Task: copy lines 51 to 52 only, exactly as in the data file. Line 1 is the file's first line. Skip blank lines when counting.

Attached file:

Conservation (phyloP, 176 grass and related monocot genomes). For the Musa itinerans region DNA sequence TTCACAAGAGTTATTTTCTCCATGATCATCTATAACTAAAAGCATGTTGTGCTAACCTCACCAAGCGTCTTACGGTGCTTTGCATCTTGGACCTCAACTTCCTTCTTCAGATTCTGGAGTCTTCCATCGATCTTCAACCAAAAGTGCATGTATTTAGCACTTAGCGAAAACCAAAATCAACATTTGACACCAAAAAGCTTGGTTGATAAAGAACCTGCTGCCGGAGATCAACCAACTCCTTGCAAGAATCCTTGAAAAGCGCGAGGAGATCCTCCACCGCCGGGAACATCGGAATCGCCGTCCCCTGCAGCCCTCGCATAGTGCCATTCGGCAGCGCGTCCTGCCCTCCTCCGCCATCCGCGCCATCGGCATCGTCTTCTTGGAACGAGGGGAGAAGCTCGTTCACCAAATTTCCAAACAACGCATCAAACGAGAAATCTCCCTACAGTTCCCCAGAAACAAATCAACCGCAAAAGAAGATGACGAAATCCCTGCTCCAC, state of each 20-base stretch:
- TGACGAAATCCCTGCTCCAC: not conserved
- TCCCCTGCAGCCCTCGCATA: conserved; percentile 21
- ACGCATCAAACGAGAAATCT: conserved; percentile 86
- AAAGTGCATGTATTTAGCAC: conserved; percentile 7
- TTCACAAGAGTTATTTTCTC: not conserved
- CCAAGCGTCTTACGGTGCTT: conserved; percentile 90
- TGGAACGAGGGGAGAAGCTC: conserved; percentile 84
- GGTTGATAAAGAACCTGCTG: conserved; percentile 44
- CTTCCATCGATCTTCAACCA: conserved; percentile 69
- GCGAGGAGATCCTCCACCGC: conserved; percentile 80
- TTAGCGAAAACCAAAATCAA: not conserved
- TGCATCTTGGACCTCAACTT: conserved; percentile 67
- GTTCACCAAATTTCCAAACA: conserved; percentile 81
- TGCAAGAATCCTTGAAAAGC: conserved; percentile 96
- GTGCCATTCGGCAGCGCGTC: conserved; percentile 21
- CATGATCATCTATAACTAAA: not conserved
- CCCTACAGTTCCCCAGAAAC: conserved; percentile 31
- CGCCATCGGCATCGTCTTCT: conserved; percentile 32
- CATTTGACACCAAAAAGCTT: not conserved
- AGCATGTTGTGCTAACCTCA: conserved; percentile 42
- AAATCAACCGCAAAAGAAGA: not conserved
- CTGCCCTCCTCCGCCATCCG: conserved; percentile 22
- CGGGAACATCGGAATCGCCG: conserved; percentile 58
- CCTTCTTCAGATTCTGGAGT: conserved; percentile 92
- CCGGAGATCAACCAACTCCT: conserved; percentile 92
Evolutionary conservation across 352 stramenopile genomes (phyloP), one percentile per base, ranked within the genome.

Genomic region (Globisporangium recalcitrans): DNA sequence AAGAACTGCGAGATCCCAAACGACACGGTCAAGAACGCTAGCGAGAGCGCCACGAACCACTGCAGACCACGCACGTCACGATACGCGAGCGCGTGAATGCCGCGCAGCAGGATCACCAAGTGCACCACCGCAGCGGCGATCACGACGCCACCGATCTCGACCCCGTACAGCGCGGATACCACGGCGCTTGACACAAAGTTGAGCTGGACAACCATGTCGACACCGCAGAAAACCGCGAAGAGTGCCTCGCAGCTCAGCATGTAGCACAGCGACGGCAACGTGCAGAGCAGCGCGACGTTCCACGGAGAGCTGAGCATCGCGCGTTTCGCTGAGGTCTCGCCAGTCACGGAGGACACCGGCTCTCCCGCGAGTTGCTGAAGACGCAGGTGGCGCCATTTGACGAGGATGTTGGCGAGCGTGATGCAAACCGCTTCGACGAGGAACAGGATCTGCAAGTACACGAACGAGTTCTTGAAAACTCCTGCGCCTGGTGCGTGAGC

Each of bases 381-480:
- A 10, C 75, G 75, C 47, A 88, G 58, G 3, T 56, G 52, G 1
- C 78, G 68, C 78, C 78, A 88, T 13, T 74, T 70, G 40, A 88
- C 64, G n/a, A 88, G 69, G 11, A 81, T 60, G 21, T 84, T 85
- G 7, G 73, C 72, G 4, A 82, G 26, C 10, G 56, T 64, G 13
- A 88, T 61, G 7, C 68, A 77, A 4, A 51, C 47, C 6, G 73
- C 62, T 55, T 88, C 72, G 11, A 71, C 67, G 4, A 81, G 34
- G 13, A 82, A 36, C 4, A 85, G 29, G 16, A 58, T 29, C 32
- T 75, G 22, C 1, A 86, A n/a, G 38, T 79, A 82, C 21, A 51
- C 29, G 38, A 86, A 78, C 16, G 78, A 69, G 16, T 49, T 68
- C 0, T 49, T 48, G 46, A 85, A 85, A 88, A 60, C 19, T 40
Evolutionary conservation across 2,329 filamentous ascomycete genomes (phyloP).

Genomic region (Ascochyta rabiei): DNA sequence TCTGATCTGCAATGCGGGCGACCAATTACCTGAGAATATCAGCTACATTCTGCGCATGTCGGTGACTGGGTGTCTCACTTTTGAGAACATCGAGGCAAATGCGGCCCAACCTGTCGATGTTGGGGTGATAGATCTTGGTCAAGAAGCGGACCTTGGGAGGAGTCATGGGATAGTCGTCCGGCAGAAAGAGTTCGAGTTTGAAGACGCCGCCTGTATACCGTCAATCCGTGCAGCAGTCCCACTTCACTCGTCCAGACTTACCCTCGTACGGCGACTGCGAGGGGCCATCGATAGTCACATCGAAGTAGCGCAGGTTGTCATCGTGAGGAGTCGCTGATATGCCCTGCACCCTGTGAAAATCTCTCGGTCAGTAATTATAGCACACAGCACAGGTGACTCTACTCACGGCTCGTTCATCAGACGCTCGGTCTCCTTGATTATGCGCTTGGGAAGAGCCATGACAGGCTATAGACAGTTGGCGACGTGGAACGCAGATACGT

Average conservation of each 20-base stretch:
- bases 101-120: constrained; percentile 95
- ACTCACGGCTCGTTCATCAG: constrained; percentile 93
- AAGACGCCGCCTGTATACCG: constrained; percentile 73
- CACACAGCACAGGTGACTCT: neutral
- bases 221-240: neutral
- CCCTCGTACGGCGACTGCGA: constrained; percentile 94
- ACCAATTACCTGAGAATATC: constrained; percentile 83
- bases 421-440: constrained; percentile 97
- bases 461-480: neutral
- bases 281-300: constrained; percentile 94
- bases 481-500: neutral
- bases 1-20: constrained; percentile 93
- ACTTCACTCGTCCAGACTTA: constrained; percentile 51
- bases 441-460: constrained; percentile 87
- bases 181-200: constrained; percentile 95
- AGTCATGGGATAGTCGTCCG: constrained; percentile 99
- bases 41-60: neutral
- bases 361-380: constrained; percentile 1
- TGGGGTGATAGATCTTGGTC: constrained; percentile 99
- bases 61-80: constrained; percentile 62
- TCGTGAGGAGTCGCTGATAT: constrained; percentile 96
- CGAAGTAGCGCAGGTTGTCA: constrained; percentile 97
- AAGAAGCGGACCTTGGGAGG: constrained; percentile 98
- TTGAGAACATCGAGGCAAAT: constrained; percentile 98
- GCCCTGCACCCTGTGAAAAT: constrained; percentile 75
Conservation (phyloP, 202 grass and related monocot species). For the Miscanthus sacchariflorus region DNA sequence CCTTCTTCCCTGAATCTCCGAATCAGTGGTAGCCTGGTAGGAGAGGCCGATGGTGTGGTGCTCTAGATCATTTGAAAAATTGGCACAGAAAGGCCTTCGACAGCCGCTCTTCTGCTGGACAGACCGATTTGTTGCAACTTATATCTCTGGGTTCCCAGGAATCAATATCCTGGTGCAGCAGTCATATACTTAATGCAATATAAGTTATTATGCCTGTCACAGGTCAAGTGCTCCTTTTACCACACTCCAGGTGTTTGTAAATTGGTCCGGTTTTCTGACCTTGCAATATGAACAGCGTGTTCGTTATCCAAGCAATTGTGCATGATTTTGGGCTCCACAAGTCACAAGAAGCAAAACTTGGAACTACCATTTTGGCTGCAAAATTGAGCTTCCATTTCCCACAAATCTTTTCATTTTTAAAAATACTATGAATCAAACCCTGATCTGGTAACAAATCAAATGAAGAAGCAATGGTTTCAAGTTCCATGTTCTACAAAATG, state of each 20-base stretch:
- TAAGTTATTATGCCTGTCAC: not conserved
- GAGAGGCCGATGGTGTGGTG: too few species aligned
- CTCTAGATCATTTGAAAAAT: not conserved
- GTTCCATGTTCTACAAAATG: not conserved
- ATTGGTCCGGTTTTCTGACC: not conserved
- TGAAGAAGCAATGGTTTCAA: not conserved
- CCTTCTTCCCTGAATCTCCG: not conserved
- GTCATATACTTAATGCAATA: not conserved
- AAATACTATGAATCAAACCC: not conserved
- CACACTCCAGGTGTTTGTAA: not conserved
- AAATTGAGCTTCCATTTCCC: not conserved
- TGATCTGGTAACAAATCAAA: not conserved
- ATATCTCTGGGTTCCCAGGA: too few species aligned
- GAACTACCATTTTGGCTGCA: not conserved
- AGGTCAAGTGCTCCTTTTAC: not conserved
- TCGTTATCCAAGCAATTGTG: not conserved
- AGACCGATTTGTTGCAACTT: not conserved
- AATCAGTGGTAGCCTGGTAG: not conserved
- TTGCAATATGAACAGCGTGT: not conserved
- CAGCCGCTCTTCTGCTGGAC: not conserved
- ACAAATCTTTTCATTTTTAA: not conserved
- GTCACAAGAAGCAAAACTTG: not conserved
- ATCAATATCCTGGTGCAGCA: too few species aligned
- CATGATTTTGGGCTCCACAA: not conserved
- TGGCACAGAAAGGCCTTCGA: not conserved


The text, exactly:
- bases 461-480: neutral
- bases 281-300: constrained; percentile 94